Belfast culture night’s return being explored

Home UK News Belfast culture night’s return being explored
Belfast culture night’s return being explored


Culture Night took place in Belfast’s Cathedral Quarter

Belfast City Council is to explore the possibility of bringing culture night back to the city in 2025.

It had been one of the city’s biggest free cultural events but has not returned to the calendar following the Covid-19 pandemic.

The last full culture night in 2019 attracted about 100,000 people.

On Friday, councillors were told it, or an alternative event, would also not take place this year but a return in 2025 is a possibility.

Culture Night events in Belfast

Dance, drama and music performances all formed part of Culture Night events


Held on the third weekend in September, culture night events are held in other towns and cities in Northern Ireland.

It had since 2009, been run by the Cathedral Quarter Trust to promote locals arts, businesses and heritage in the city centre.

Last year, the trust said it would not be involved in any future culture night events following the withdrawal of departmental funding.

In April, Belfast’s deputy mayor, Green Party councillor Áine Groogan, said it was “embarrassing” that culture night will not return this year.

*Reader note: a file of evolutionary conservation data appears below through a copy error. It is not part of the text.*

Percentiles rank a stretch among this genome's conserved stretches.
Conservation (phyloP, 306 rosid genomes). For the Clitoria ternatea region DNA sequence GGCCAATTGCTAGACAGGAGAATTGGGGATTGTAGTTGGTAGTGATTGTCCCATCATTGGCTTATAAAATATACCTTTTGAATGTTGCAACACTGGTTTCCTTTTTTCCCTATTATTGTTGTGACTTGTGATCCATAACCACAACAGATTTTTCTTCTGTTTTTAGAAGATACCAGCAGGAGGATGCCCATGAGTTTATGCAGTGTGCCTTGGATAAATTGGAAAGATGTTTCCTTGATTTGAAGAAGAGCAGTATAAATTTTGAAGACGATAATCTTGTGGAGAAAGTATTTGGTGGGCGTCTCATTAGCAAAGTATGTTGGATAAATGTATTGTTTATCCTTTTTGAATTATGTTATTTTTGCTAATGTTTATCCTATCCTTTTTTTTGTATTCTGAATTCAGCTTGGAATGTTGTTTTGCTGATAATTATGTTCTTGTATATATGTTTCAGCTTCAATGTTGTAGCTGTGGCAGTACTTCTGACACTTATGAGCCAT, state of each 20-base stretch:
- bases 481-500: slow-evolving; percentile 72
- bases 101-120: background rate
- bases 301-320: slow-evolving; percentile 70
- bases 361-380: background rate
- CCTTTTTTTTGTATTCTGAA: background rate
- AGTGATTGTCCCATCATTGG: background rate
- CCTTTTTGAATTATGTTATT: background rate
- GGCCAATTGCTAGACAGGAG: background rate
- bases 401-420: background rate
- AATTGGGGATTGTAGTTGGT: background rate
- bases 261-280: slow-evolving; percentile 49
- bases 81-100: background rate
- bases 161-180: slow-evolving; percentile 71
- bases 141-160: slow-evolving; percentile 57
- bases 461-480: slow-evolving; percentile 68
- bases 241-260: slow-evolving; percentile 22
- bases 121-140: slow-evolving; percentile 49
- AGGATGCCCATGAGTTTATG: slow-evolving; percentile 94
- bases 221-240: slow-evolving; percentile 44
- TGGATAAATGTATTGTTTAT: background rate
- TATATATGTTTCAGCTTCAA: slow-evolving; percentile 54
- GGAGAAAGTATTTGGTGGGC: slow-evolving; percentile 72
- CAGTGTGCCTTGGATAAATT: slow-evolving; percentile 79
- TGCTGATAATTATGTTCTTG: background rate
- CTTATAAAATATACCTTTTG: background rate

She had proposed a scaled down alternative that would take place on 20 September, when culture night is held elsewhere.

In a report presented to the council’s Strategic Policy and Resources Committee on Friday, officials said that was not an option.

Getty Images Culture Night events in BelfastGetty Images

The Cathedral Quarter Trust said last year funding cuts meant it would no longer be involved

It said a wide range of cultural events are already taking place as part of Belfast 2024, which runs until November.

Hosting an alternative to culture night this year, the report said, would require “significant time and human resources”.

However, officials have now recommended the allocation of “up to £30,000 to the facilitation of an engagement programme with the wider cultural sector, key funders, partners and other interested parties in relation to culture night from September 2025 and onwards”.

‘Well thought out plan’

The £30,000, the council officials’ report added, would come from this year’s underspend.

“An understanding of available funds would be linked to the reporting of the year end position in June,” the report noted.

Speaking at Friday’s meeting, Green Party councillor Brian Smyth said the proposal for an alternative event for this year had “been well thought out”.

“We are disappointed at how this has played out,” he said.

He added: “When we look at what other cities are doing, we may well be asked what Belfast is doing for culture night.”

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